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Old 12-13-2007, 07:15 AM
 
Location: Tucson, AZ
529 posts, read 1,472,236 times
Reputation: 315
Quote:
Originally Posted by Home_Kid View Post
why should a builder have such right to kepp such money if the buyer can no longer pay a mortgage payemnt due to unpredictable/unforseen events. perhaps the builder should hurry up and build the home in 2 months instead of 7 !!
Home_Kid,

Like Karla explained (nice information post btw), you need to check the financing portion of the contract you signed. There is almost always a section that basically says if you cannot obtain financing the contract becomes voided and you get your earnest deposit back.

It sounds like this applies to you, but check the contract to make sure. Were you provided a Good Faith Estimate (GFE) from the lender before signing the contract? If so, it should state the mortgage terms (rate/length, etc) as well as all associated costs. If you no longer have a job then you probably won't qualify for a mortgage (what lender would loan money to someone with no job? - not a knock on you, just explaining)

But to go back to your original question, no, there is no FEDERAL law that obligates a seller to give you back your earnest deposit.
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Old 12-13-2007, 07:50 AM
 
Location: GoJoe
713 posts, read 684,427 times
Reputation: 282
Quote:
Originally Posted by michael krotchie View Post
Home_Kid,

Like Karla explained (nice information post btw), you need to check the financing portion of the contract you signed. There is almost always a section that basically says if you cannot obtain financing the contract becomes voided and you get your earnest deposit back.

It sounds like this applies to you, but check the contract to make sure. Were you provided a Good Faith Estimate (GFE) from the lender before signing the contract? If so, it should state the mortgage terms (rate/length, etc) as well as all associated costs. If you no longer have a job then you probably won't qualify for a mortgage (what lender would loan money to someone with no job? - not a knock on you, just explaining)

But to go back to your original question, no, there is no FEDERAL law that obligates a seller to give you back your earnest deposit.
we checked the sales contract. they basically screwed us. the contract reads that after a lender's loan approval they [builder] can keep the earnest money even if i [buyer] can not secure a loan prior to closing.
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Old 12-13-2007, 08:04 AM
 
Location: Tucson, AZ
529 posts, read 1,472,236 times
Reputation: 315
Quote:
Originally Posted by Home_Kid View Post
we checked the sales contract. they basically screwed us. the contract reads that after a lender's loan approval they [builder] can keep the earnest money even if i [buyer] can not secure a loan prior to closing.
Very unfortunate to hear this..

If there is one thing the builder is good at it is covering their butts.. Just for situations like this.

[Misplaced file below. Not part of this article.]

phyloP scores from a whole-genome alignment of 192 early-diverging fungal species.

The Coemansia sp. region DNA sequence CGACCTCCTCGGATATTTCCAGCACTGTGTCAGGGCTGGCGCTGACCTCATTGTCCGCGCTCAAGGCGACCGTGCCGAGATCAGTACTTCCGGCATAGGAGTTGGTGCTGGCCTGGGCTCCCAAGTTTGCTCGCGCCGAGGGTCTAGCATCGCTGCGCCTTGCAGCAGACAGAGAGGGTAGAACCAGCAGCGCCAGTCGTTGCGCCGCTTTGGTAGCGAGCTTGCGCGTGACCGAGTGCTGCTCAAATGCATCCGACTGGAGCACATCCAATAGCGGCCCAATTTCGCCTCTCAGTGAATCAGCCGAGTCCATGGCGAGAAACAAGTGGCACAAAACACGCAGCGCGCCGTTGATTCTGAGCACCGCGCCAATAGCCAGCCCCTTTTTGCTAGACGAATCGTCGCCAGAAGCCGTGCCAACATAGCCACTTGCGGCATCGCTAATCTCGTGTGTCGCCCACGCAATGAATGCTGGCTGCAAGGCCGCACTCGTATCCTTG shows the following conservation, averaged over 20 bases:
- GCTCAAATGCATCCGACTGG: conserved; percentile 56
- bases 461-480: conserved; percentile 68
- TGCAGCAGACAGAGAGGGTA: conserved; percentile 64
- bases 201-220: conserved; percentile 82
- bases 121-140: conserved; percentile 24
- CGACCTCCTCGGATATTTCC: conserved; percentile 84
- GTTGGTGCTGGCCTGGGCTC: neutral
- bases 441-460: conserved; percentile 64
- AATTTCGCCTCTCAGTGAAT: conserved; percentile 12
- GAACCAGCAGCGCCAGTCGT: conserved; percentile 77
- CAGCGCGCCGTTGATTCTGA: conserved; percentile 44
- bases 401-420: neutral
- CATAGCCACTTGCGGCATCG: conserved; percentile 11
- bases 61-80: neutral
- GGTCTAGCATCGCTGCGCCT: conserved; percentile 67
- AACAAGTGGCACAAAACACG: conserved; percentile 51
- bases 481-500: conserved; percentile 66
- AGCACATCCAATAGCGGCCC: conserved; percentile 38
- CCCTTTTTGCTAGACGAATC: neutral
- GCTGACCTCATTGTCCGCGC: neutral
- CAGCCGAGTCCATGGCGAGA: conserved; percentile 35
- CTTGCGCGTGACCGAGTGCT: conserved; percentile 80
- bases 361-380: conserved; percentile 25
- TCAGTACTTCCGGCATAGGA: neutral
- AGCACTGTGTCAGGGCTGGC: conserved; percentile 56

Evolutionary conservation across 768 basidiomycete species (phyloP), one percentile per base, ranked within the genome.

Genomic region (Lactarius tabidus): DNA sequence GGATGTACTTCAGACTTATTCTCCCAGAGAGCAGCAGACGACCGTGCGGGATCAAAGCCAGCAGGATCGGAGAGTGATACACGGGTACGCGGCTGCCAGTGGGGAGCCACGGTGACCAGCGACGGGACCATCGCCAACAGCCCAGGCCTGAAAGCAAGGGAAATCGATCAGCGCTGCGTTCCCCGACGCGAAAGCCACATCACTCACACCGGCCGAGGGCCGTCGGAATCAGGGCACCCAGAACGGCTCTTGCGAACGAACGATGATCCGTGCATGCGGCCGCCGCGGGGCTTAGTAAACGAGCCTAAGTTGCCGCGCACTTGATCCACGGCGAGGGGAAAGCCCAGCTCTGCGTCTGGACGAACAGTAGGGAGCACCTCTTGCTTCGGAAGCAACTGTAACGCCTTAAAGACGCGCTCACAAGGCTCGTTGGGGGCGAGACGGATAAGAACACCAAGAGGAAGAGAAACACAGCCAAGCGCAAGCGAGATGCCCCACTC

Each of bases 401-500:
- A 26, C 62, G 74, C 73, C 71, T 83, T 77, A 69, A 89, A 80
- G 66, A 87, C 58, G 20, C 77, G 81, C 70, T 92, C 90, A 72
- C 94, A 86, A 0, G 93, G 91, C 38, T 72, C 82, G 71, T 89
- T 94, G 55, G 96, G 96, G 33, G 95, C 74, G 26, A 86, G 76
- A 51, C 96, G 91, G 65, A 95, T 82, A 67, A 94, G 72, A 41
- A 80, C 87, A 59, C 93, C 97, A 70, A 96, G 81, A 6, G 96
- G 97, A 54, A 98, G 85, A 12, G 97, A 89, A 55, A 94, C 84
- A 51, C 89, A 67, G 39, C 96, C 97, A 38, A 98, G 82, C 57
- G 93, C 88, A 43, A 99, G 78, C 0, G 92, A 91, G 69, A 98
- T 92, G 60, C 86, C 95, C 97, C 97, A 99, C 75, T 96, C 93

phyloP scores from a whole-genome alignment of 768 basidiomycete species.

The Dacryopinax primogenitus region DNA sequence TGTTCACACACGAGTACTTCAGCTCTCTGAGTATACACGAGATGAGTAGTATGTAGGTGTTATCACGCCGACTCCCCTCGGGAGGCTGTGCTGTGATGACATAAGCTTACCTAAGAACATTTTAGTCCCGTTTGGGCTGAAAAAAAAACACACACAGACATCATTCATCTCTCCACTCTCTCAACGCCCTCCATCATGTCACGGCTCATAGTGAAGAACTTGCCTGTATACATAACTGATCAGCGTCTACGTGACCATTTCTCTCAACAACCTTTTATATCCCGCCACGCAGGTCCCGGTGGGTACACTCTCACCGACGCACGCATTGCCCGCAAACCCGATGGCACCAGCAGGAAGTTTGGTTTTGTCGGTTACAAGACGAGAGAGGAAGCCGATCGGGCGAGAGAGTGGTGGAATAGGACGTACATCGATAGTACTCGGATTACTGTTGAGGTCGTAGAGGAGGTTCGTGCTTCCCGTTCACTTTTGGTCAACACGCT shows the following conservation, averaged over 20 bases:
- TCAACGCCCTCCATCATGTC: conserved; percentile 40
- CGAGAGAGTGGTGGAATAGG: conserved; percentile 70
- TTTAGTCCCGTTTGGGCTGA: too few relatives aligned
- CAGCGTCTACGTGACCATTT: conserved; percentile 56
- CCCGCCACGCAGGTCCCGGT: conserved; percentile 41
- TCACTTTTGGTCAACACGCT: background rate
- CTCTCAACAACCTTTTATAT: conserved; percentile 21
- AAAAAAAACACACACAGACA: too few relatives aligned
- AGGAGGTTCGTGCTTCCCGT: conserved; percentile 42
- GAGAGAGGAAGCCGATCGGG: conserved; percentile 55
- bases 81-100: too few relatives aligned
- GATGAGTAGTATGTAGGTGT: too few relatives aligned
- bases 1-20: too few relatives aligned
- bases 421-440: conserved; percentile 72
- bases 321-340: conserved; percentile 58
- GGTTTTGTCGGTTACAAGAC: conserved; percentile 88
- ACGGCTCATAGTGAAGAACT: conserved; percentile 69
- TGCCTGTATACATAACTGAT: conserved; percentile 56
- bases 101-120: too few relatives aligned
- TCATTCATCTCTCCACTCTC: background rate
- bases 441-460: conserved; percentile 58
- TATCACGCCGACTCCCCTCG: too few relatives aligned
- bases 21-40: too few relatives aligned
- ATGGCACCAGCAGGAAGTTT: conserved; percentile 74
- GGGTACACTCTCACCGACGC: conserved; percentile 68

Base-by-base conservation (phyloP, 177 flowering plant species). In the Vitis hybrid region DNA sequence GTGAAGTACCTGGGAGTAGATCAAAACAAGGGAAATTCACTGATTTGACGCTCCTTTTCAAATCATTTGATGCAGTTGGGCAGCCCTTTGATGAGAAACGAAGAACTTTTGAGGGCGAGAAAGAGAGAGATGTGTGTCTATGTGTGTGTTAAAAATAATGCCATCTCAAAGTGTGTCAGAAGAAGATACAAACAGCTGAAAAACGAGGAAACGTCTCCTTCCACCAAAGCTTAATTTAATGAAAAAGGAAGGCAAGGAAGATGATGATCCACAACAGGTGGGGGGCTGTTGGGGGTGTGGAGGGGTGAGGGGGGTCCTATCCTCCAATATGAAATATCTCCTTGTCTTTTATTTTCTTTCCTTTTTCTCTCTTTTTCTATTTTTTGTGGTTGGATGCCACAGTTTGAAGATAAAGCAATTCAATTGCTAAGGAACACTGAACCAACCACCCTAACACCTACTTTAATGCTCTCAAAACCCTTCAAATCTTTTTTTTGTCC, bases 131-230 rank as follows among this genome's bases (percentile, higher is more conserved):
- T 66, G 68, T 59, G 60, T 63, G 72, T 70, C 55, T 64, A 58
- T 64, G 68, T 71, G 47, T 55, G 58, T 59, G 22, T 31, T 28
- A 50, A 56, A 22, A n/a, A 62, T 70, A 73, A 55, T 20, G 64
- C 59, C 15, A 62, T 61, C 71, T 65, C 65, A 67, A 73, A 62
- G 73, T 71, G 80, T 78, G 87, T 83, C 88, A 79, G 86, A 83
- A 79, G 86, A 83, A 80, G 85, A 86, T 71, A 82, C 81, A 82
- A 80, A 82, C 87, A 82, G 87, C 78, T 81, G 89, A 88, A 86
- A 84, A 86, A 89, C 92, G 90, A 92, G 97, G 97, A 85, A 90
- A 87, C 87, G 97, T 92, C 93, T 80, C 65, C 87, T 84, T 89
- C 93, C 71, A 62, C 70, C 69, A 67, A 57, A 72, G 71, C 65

I know hindsight is 20/20 but for anyone reading this please be sure to have a RE attorney read over a contract before you sign it.

Home_Kid, I'm curious, did you have a Realtor represent you in this process?
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Old 12-13-2007, 09:36 AM
 
Location: Charlotte, North Carolina
5,137 posts, read 11,151,706 times
Reputation: 967
I would still check with your state laws......some states require lenders/builders NOT to charge non-refundable fees
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Old 12-13-2007, 01:44 PM
 
Location: NE Florida
17,713 posts, read 20,466,994 times
Reputation: 43079
Quote:
Originally Posted by Home_Kid View Post
we checked the sales contract. they basically screwed us. the contract reads that after a lender's loan approval they [builder] can keep the earnest money even if i [buyer] can not secure a loan prior to closing.
maybe it is just me but I would have a attorney because that statement kinda of contradicts itself.

Right before closing the lender pulls another credit report and confirms everything if you have lost your job and have no income there is no way underwriting will sign off.
It is worth having someone look .


karla
p.s.
thanks for the nice words Michael.
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Old 12-13-2007, 07:08 PM
 
Location: GoJoe
713 posts, read 684,427 times
Reputation: 282
Quote:
Originally Posted by Karla with a K View Post
maybe it is just me but I would have a attorney because that statement kinda of contradicts itself.

Right before closing the lender pulls another credit report and confirms everything if you have lost your job and have no income there is no way underwriting will sign off.
It is worth having someone look .


karla
p.s.
thanks for the nice words Michael.
lender and builder are two different entities. the builder got earnest money. in the builder's contract it reads as i say. so even if the lender balks on lending at the last minute the builder can keep the earnest $$$. this is why it is completely ridiculous that a builder can write "we have up to 24 months to complete the home" in their contract.
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